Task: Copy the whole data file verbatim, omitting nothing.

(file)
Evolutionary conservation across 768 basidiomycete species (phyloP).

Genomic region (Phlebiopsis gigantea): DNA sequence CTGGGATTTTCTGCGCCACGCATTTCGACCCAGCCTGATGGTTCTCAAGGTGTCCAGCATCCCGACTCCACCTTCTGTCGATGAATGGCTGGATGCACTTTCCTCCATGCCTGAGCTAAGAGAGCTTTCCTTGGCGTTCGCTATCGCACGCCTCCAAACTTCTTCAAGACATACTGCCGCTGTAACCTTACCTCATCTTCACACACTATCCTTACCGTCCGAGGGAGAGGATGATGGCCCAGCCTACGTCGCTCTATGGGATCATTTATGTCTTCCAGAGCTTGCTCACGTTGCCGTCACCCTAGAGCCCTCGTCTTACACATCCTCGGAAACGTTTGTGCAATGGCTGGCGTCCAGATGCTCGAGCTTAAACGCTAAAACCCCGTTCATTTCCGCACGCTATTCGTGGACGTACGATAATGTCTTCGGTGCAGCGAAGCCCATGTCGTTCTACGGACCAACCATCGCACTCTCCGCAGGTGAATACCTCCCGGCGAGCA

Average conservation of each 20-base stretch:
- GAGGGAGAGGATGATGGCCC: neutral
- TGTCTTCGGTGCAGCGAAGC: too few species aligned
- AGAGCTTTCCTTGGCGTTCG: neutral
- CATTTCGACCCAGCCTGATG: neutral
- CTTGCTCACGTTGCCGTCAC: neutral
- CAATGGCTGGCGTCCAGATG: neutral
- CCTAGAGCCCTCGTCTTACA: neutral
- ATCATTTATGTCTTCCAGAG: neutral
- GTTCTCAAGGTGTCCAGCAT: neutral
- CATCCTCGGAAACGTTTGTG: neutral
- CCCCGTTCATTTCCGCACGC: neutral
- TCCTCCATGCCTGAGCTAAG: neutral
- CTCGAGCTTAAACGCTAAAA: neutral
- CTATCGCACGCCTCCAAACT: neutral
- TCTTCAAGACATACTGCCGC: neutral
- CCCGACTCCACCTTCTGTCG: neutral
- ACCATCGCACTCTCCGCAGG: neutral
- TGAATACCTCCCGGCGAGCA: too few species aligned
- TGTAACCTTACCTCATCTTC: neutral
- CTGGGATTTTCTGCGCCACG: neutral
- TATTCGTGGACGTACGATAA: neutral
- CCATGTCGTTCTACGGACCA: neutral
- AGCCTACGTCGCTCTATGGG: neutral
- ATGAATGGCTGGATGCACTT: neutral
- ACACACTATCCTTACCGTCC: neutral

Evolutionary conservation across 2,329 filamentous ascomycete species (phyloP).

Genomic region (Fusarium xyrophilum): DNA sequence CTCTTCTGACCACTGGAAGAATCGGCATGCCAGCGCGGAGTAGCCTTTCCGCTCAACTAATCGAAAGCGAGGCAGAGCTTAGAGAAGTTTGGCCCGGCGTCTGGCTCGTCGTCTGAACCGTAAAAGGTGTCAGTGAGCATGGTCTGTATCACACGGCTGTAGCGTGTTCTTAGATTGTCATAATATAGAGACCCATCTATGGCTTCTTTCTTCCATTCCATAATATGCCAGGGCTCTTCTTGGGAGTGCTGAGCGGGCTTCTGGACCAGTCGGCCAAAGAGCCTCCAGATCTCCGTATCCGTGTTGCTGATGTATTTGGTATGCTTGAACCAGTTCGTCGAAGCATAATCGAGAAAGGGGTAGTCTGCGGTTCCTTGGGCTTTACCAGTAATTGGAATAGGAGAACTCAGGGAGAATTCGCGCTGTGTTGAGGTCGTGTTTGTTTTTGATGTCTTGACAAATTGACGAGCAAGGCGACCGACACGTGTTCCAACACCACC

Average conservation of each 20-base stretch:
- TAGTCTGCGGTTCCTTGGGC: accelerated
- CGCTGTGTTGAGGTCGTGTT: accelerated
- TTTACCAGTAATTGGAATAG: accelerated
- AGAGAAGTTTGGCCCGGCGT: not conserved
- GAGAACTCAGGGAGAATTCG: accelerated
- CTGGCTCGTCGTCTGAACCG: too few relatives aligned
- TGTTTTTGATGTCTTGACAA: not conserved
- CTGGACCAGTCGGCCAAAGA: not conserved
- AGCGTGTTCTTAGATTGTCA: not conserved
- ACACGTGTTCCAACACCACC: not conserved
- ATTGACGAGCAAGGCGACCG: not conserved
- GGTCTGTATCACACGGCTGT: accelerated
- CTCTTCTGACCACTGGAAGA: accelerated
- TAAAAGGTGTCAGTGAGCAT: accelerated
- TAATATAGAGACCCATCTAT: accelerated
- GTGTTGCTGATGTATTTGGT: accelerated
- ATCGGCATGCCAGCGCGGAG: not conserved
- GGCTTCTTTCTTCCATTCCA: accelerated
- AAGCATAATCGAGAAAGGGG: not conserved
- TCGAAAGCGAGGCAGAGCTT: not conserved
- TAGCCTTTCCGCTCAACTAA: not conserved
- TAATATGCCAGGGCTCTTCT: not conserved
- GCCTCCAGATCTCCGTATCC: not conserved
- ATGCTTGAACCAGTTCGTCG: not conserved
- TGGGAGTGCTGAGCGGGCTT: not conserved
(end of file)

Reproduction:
Evolutionary conservation across 768 basidiomycete species (phyloP).

Genomic region (Phlebiopsis gigantea): DNA sequence CTGGGATTTTCTGCGCCACGCATTTCGACCCAGCCTGATGGTTCTCAAGGTGTCCAGCATCCCGACTCCACCTTCTGTCGATGAATGGCTGGATGCACTTTCCTCCATGCCTGAGCTAAGAGAGCTTTCCTTGGCGTTCGCTATCGCACGCCTCCAAACTTCTTCAAGACATACTGCCGCTGTAACCTTACCTCATCTTCACACACTATCCTTACCGTCCGAGGGAGAGGATGATGGCCCAGCCTACGTCGCTCTATGGGATCATTTATGTCTTCCAGAGCTTGCTCACGTTGCCGTCACCCTAGAGCCCTCGTCTTACACATCCTCGGAAACGTTTGTGCAATGGCTGGCGTCCAGATGCTCGAGCTTAAACGCTAAAACCCCGTTCATTTCCGCACGCTATTCGTGGACGTACGATAATGTCTTCGGTGCAGCGAAGCCCATGTCGTTCTACGGACCAACCATCGCACTCTCCGCAGGTGAATACCTCCCGGCGAGCA

Average conservation of each 20-base stretch:
- GAGGGAGAGGATGATGGCCC: neutral
- TGTCTTCGGTGCAGCGAAGC: too few species aligned
- AGAGCTTTCCTTGGCGTTCG: neutral
- CATTTCGACCCAGCCTGATG: neutral
- CTTGCTCACGTTGCCGTCAC: neutral
- CAATGGCTGGCGTCCAGATG: neutral
- CCTAGAGCCCTCGTCTTACA: neutral
- ATCATTTATGTCTTCCAGAG: neutral
- GTTCTCAAGGTGTCCAGCAT: neutral
- CATCCTCGGAAACGTTTGTG: neutral
- CCCCGTTCATTTCCGCACGC: neutral
- TCCTCCATGCCTGAGCTAAG: neutral
- CTCGAGCTTAAACGCTAAAA: neutral
- CTATCGCACGCCTCCAAACT: neutral
- TCTTCAAGACATACTGCCGC: neutral
- CCCGACTCCACCTTCTGTCG: neutral
- ACCATCGCACTCTCCGCAGG: neutral
- TGAATACCTCCCGGCGAGCA: too few species aligned
- TGTAACCTTACCTCATCTTC: neutral
- CTGGGATTTTCTGCGCCACG: neutral
- TATTCGTGGACGTACGATAA: neutral
- CCATGTCGTTCTACGGACCA: neutral
- AGCCTACGTCGCTCTATGGG: neutral
- ATGAATGGCTGGATGCACTT: neutral
- ACACACTATCCTTACCGTCC: neutral

Evolutionary conservation across 2,329 filamentous ascomycete species (phyloP).

Genomic region (Fusarium xyrophilum): DNA sequence CTCTTCTGACCACTGGAAGAATCGGCATGCCAGCGCGGAGTAGCCTTTCCGCTCAACTAATCGAAAGCGAGGCAGAGCTTAGAGAAGTTTGGCCCGGCGTCTGGCTCGTCGTCTGAACCGTAAAAGGTGTCAGTGAGCATGGTCTGTATCACACGGCTGTAGCGTGTTCTTAGATTGTCATAATATAGAGACCCATCTATGGCTTCTTTCTTCCATTCCATAATATGCCAGGGCTCTTCTTGGGAGTGCTGAGCGGGCTTCTGGACCAGTCGGCCAAAGAGCCTCCAGATCTCCGTATCCGTGTTGCTGATGTATTTGGTATGCTTGAACCAGTTCGTCGAAGCATAATCGAGAAAGGGGTAGTCTGCGGTTCCTTGGGCTTTACCAGTAATTGGAATAGGAGAACTCAGGGAGAATTCGCGCTGTGTTGAGGTCGTGTTTGTTTTTGATGTCTTGACAAATTGACGAGCAAGGCGACCGACACGTGTTCCAACACCACC

Average conservation of each 20-base stretch:
- TAGTCTGCGGTTCCTTGGGC: accelerated
- CGCTGTGTTGAGGTCGTGTT: accelerated
- TTTACCAGTAATTGGAATAG: accelerated
- AGAGAAGTTTGGCCCGGCGT: not conserved
- GAGAACTCAGGGAGAATTCG: accelerated
- CTGGCTCGTCGTCTGAACCG: too few relatives aligned
- TGTTTTTGATGTCTTGACAA: not conserved
- CTGGACCAGTCGGCCAAAGA: not conserved
- AGCGTGTTCTTAGATTGTCA: not conserved
- ACACGTGTTCCAACACCACC: not conserved
- ATTGACGAGCAAGGCGACCG: not conserved
- GGTCTGTATCACACGGCTGT: accelerated
- CTCTTCTGACCACTGGAAGA: accelerated
- TAAAAGGTGTCAGTGAGCAT: accelerated
- TAATATAGAGACCCATCTAT: accelerated
- GTGTTGCTGATGTATTTGGT: accelerated
- ATCGGCATGCCAGCGCGGAG: not conserved
- GGCTTCTTTCTTCCATTCCA: accelerated
- AAGCATAATCGAGAAAGGGG: not conserved
- TCGAAAGCGAGGCAGAGCTT: not conserved
- TAGCCTTTCCGCTCAACTAA: not conserved
- TAATATGCCAGGGCTCTTCT: not conserved
- GCCTCCAGATCTCCGTATCC: not conserved
- ATGCTTGAACCAGTTCGTCG: not conserved
- TGGGAGTGCTGAGCGGGCTT: not conserved